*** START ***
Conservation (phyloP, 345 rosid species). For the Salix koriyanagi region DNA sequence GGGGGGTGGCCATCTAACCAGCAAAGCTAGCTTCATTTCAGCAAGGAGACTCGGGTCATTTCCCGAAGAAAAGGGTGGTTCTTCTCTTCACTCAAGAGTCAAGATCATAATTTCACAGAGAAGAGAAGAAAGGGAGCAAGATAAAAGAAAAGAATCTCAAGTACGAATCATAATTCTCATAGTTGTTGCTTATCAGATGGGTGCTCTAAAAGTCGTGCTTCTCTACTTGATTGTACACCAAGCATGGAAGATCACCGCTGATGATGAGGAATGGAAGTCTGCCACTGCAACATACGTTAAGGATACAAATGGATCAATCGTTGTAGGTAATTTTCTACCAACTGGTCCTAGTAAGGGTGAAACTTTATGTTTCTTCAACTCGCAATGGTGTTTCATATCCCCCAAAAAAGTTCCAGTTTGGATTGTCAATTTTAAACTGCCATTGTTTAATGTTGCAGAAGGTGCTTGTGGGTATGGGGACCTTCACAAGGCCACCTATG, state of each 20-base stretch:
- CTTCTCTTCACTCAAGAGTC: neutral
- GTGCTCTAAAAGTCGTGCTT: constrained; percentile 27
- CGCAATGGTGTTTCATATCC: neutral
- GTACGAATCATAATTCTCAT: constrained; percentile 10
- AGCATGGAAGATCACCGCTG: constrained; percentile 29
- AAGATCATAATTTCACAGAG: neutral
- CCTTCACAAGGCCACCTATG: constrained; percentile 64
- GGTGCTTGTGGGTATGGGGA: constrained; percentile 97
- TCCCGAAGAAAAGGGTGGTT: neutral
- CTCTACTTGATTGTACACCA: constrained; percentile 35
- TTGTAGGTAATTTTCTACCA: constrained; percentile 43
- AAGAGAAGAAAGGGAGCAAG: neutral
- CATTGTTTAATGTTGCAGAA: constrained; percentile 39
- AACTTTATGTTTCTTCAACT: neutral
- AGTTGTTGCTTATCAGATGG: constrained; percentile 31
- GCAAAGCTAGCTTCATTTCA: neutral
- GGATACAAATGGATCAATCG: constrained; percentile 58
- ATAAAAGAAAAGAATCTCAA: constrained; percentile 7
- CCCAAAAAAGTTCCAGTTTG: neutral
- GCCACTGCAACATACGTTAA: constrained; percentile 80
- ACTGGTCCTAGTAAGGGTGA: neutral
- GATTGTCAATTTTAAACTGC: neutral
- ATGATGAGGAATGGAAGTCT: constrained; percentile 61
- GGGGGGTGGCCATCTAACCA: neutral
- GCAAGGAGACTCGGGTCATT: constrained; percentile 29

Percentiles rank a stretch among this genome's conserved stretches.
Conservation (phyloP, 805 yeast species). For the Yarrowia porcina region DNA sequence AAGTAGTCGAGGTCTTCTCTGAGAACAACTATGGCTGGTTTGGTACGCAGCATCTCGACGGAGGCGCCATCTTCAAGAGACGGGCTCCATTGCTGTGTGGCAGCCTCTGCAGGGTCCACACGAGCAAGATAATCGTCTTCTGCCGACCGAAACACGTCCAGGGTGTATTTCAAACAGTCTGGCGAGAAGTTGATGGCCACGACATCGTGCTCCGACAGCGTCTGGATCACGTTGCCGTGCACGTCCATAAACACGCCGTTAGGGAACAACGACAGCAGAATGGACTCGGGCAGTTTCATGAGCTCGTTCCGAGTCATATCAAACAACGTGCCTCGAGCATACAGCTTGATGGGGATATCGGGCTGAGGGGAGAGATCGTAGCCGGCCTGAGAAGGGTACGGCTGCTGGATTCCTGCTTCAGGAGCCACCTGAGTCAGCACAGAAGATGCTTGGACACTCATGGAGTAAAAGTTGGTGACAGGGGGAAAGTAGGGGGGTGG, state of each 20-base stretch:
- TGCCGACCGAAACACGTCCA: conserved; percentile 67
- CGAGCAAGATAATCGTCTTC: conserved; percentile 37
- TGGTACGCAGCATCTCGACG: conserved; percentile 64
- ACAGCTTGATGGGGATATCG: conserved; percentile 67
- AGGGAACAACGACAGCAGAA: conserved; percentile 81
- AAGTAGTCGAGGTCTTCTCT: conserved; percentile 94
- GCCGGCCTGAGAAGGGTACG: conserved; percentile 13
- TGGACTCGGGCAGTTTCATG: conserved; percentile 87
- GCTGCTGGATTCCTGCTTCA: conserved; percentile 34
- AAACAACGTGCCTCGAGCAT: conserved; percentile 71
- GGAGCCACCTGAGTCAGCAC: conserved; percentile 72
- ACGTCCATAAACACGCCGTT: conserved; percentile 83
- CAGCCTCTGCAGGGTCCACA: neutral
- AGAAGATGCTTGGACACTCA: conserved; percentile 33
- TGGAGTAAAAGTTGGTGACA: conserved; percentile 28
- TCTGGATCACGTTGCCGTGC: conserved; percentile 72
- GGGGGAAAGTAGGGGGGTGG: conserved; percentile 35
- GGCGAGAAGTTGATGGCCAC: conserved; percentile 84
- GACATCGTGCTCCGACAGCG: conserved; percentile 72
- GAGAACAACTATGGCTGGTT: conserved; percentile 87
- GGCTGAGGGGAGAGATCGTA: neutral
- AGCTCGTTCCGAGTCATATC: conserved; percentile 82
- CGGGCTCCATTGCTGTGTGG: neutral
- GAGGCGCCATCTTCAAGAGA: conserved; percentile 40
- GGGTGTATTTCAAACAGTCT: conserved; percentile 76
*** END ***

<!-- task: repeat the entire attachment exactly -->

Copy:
Conservation (phyloP, 345 rosid species). For the Salix koriyanagi region DNA sequence GGGGGGTGGCCATCTAACCAGCAAAGCTAGCTTCATTTCAGCAAGGAGACTCGGGTCATTTCCCGAAGAAAAGGGTGGTTCTTCTCTTCACTCAAGAGTCAAGATCATAATTTCACAGAGAAGAGAAGAAAGGGAGCAAGATAAAAGAAAAGAATCTCAAGTACGAATCATAATTCTCATAGTTGTTGCTTATCAGATGGGTGCTCTAAAAGTCGTGCTTCTCTACTTGATTGTACACCAAGCATGGAAGATCACCGCTGATGATGAGGAATGGAAGTCTGCCACTGCAACATACGTTAAGGATACAAATGGATCAATCGTTGTAGGTAATTTTCTACCAACTGGTCCTAGTAAGGGTGAAACTTTATGTTTCTTCAACTCGCAATGGTGTTTCATATCCCCCAAAAAAGTTCCAGTTTGGATTGTCAATTTTAAACTGCCATTGTTTAATGTTGCAGAAGGTGCTTGTGGGTATGGGGACCTTCACAAGGCCACCTATG, state of each 20-base stretch:
- CTTCTCTTCACTCAAGAGTC: neutral
- GTGCTCTAAAAGTCGTGCTT: constrained; percentile 27
- CGCAATGGTGTTTCATATCC: neutral
- GTACGAATCATAATTCTCAT: constrained; percentile 10
- AGCATGGAAGATCACCGCTG: constrained; percentile 29
- AAGATCATAATTTCACAGAG: neutral
- CCTTCACAAGGCCACCTATG: constrained; percentile 64
- GGTGCTTGTGGGTATGGGGA: constrained; percentile 97
- TCCCGAAGAAAAGGGTGGTT: neutral
- CTCTACTTGATTGTACACCA: constrained; percentile 35
- TTGTAGGTAATTTTCTACCA: constrained; percentile 43
- AAGAGAAGAAAGGGAGCAAG: neutral
- CATTGTTTAATGTTGCAGAA: constrained; percentile 39
- AACTTTATGTTTCTTCAACT: neutral
- AGTTGTTGCTTATCAGATGG: constrained; percentile 31
- GCAAAGCTAGCTTCATTTCA: neutral
- GGATACAAATGGATCAATCG: constrained; percentile 58
- ATAAAAGAAAAGAATCTCAA: constrained; percentile 7
- CCCAAAAAAGTTCCAGTTTG: neutral
- GCCACTGCAACATACGTTAA: constrained; percentile 80
- ACTGGTCCTAGTAAGGGTGA: neutral
- GATTGTCAATTTTAAACTGC: neutral
- ATGATGAGGAATGGAAGTCT: constrained; percentile 61
- GGGGGGTGGCCATCTAACCA: neutral
- GCAAGGAGACTCGGGTCATT: constrained; percentile 29

Percentiles rank a stretch among this genome's conserved stretches.
Conservation (phyloP, 805 yeast species). For the Yarrowia porcina region DNA sequence AAGTAGTCGAGGTCTTCTCTGAGAACAACTATGGCTGGTTTGGTACGCAGCATCTCGACGGAGGCGCCATCTTCAAGAGACGGGCTCCATTGCTGTGTGGCAGCCTCTGCAGGGTCCACACGAGCAAGATAATCGTCTTCTGCCGACCGAAACACGTCCAGGGTGTATTTCAAACAGTCTGGCGAGAAGTTGATGGCCACGACATCGTGCTCCGACAGCGTCTGGATCACGTTGCCGTGCACGTCCATAAACACGCCGTTAGGGAACAACGACAGCAGAATGGACTCGGGCAGTTTCATGAGCTCGTTCCGAGTCATATCAAACAACGTGCCTCGAGCATACAGCTTGATGGGGATATCGGGCTGAGGGGAGAGATCGTAGCCGGCCTGAGAAGGGTACGGCTGCTGGATTCCTGCTTCAGGAGCCACCTGAGTCAGCACAGAAGATGCTTGGACACTCATGGAGTAAAAGTTGGTGACAGGGGGAAAGTAGGGGGGTGG, state of each 20-base stretch:
- TGCCGACCGAAACACGTCCA: conserved; percentile 67
- CGAGCAAGATAATCGTCTTC: conserved; percentile 37
- TGGTACGCAGCATCTCGACG: conserved; percentile 64
- ACAGCTTGATGGGGATATCG: conserved; percentile 67
- AGGGAACAACGACAGCAGAA: conserved; percentile 81
- AAGTAGTCGAGGTCTTCTCT: conserved; percentile 94
- GCCGGCCTGAGAAGGGTACG: conserved; percentile 13
- TGGACTCGGGCAGTTTCATG: conserved; percentile 87
- GCTGCTGGATTCCTGCTTCA: conserved; percentile 34
- AAACAACGTGCCTCGAGCAT: conserved; percentile 71
- GGAGCCACCTGAGTCAGCAC: conserved; percentile 72
- ACGTCCATAAACACGCCGTT: conserved; percentile 83
- CAGCCTCTGCAGGGTCCACA: neutral
- AGAAGATGCTTGGACACTCA: conserved; percentile 33
- TGGAGTAAAAGTTGGTGACA: conserved; percentile 28
- TCTGGATCACGTTGCCGTGC: conserved; percentile 72
- GGGGGAAAGTAGGGGGGTGG: conserved; percentile 35
- GGCGAGAAGTTGATGGCCAC: conserved; percentile 84
- GACATCGTGCTCCGACAGCG: conserved; percentile 72
- GAGAACAACTATGGCTGGTT: conserved; percentile 87
- GGCTGAGGGGAGAGATCGTA: neutral
- AGCTCGTTCCGAGTCATATC: conserved; percentile 82
- CGGGCTCCATTGCTGTGTGG: neutral
- GAGGCGCCATCTTCAAGAGA: conserved; percentile 40
- GGGTGTATTTCAAACAGTCT: conserved; percentile 76